It’s probably a worthwhile investment to have this looked at straight away. Hopefully it is just an electronics/gauge problem, but it may be some kind of cooling system trouble in brewing. Definitely have the thermostat tested, and discuss the possibility of testing for a leaking head gasket. If it is a cooling system problem and you catch it in time, you might can save a good deal of $$$ on repairs compared to waiting for it to get worse.

“Having it looked at right away” means me figuring out the problem. I live 6 hours from the closest dealer. I have a lift in my shop and full set of tools. None of you guys have hit on the fact (which I just learned myself) that the X3 3.0SI 2007-up has an ELECTRIC coolant pump. (Bizzare, eh?) And apparently it is known to fail. However, it obviously hasn’t failed completely. Since the thermostat and the electric coolant pump are near each other (and both blocked by the engine/suspension mounting beams under the engine), I am going to change both at the same time.

More data: we have had a cold spell lately, like most folks, and after the initial pull-over-shut-it-off-and-restart episodes, we drove down into a valley where the temp was below -10 degrees F. and the problem occurred again, after having driven 20-30 minutes with a fully functioning system. (This happened three times, so now the Bimmer is parked until I get finished fixing my Cayenne Turbo’s coolant pipes (another known problem) and get it out of my shop space.) My theory: the extreme cold caused the thermostat to shut momentarily, and when it did so, it stuck again, so that as the coolant warmed up it had a hard time re-opening. OR all of this could be electrical since the water pump is electric. OR the water pump could be failing intermittently.

Electric cooling pump? Basically a good idea, but I wonder why you would need a thermostat too, just program the pump to not run until the coolant comes up to temp. Between the electric pump and a thermostat, I’d bet on the pump, I have never seen a thermostat stick closed, but I know people who swear they have.

I too am going to vote for the pump. Or a connection to the pump.
I can understand having a T-stat with an electric pump. It’d probably allow the engine to reach operating temperature more quickly than if the path were completely open between the coolant in the radiator and the engine. I’m guessing, of course.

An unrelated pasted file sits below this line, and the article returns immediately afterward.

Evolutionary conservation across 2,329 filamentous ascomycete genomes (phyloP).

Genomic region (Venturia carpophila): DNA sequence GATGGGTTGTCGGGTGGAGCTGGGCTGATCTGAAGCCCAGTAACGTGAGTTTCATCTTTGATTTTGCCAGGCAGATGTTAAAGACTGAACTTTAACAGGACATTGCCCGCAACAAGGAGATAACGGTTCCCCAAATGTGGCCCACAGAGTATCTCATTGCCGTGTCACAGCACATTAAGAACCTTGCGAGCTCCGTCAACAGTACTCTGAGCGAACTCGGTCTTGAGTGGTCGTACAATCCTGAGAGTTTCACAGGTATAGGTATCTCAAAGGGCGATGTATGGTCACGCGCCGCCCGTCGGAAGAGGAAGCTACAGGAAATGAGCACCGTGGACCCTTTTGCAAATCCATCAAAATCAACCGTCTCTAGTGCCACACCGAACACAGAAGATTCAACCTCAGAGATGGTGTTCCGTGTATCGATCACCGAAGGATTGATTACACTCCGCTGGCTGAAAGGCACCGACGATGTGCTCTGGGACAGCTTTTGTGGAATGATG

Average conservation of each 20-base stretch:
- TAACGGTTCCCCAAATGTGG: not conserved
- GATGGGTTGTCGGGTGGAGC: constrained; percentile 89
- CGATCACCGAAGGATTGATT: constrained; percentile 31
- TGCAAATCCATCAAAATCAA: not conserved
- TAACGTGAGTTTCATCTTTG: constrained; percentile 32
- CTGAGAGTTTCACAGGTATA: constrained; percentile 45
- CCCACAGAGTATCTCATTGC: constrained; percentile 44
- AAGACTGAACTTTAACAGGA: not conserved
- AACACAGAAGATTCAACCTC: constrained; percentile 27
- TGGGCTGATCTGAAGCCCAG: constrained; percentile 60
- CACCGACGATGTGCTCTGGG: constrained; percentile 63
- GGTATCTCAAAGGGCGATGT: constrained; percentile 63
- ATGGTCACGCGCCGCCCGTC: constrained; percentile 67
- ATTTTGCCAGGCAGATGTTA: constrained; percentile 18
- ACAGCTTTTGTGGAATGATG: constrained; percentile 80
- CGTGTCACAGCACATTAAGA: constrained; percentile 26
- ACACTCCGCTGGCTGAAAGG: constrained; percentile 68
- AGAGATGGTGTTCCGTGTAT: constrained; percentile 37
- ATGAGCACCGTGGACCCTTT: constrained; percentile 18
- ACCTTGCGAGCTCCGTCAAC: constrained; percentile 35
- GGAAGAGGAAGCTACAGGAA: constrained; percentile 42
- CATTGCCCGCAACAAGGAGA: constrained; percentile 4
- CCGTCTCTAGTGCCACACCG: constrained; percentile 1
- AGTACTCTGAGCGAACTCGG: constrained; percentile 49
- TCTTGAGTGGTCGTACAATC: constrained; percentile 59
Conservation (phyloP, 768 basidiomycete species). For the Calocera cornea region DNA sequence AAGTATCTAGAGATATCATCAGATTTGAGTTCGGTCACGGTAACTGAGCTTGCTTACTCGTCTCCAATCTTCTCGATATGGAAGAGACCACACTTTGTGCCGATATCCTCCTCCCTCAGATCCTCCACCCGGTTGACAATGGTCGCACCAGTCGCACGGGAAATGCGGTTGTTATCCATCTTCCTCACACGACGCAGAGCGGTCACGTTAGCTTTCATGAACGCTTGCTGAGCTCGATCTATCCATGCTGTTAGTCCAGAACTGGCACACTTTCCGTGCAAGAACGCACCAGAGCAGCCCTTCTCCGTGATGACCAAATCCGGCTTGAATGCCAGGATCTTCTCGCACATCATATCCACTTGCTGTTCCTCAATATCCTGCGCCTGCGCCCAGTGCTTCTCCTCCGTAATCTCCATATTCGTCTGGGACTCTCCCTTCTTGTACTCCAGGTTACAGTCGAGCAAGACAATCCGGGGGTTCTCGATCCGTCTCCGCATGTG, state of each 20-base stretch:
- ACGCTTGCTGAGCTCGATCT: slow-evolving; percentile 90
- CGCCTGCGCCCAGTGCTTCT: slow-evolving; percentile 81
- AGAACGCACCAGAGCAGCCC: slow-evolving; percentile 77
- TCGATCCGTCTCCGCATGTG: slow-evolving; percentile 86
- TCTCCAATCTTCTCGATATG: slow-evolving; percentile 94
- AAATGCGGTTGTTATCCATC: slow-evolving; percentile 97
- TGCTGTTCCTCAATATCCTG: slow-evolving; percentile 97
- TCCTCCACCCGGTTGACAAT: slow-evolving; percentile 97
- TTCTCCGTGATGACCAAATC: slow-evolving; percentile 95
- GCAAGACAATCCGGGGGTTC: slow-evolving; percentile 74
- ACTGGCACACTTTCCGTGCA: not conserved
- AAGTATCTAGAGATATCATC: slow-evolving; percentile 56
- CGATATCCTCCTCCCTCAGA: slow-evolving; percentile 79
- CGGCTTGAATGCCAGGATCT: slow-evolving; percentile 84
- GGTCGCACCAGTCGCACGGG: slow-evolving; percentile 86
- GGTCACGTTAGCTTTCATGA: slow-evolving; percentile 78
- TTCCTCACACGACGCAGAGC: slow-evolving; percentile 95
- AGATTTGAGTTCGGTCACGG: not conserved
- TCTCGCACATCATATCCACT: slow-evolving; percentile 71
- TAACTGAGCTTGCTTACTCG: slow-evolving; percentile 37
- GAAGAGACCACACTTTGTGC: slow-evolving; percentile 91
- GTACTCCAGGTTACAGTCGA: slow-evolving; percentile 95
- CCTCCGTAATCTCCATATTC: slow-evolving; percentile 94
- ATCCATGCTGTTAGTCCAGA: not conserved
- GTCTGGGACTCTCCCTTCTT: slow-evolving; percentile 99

I think it is now pretty clear that the water pump has failed and it is now failed permanently and can’t be revived by the turn-off-turn-on method. (Perhaps it is related to the very cold temps we are having right now). I tried driving it today and the water never did circulate. It is now stranded 5 miles from town, cooling off. Water pump (and thermostat) on order and hopefully will arrive by end of week!

@keith wrote:
“Electric cooling pump? Basically a good idea, but I wonder why you would need a thermostat too”

Even when the thermostat is closed the coolant needs to circulate in order to cool hot spots and keep a fairly uniform temperature throughout the engine.

, I have never seen a thermostat stick closed, but I know people who swear they have.

I’ve seen them stuck open and closed. Open won’t kill your engine (just make it run poorly). Closed can destroy your engine.

The question is - which is more reliable…the mechanical thermostat or a sensor. If using a electric pump with no thermostat…then I’d use a 2 sensor system. One in case the other failed. You don’t want a state where the thermostat failed and tells the pump the engine is cold when it’s still hot.

circuitsmith, A multi-speed motor wouldn’t work?

Guys, I suspect that a T-stat allows the engine to reach operating temperature more quickly than an open line.

If you think about it, in truth, a T-stat’s function is not to allow the engine the cool, but rather to allow it to reach operating temperature and stay there.

My new Bavarian Technic computer tool confirmed water pump failure. Apparently it is a multi-speed pump as there are options for actuating it a various percentages of full speed (none of which produced any results because it is fried). Interestingly, the thermostat also has within it an electric pre-heating element, to add to the complexity, which is also involved in maintaining “just the right temperature” for the engine to minimize emissions. (That pre-heater threw a CEL over a year ago that subsequently went away on its own.)

Nice work.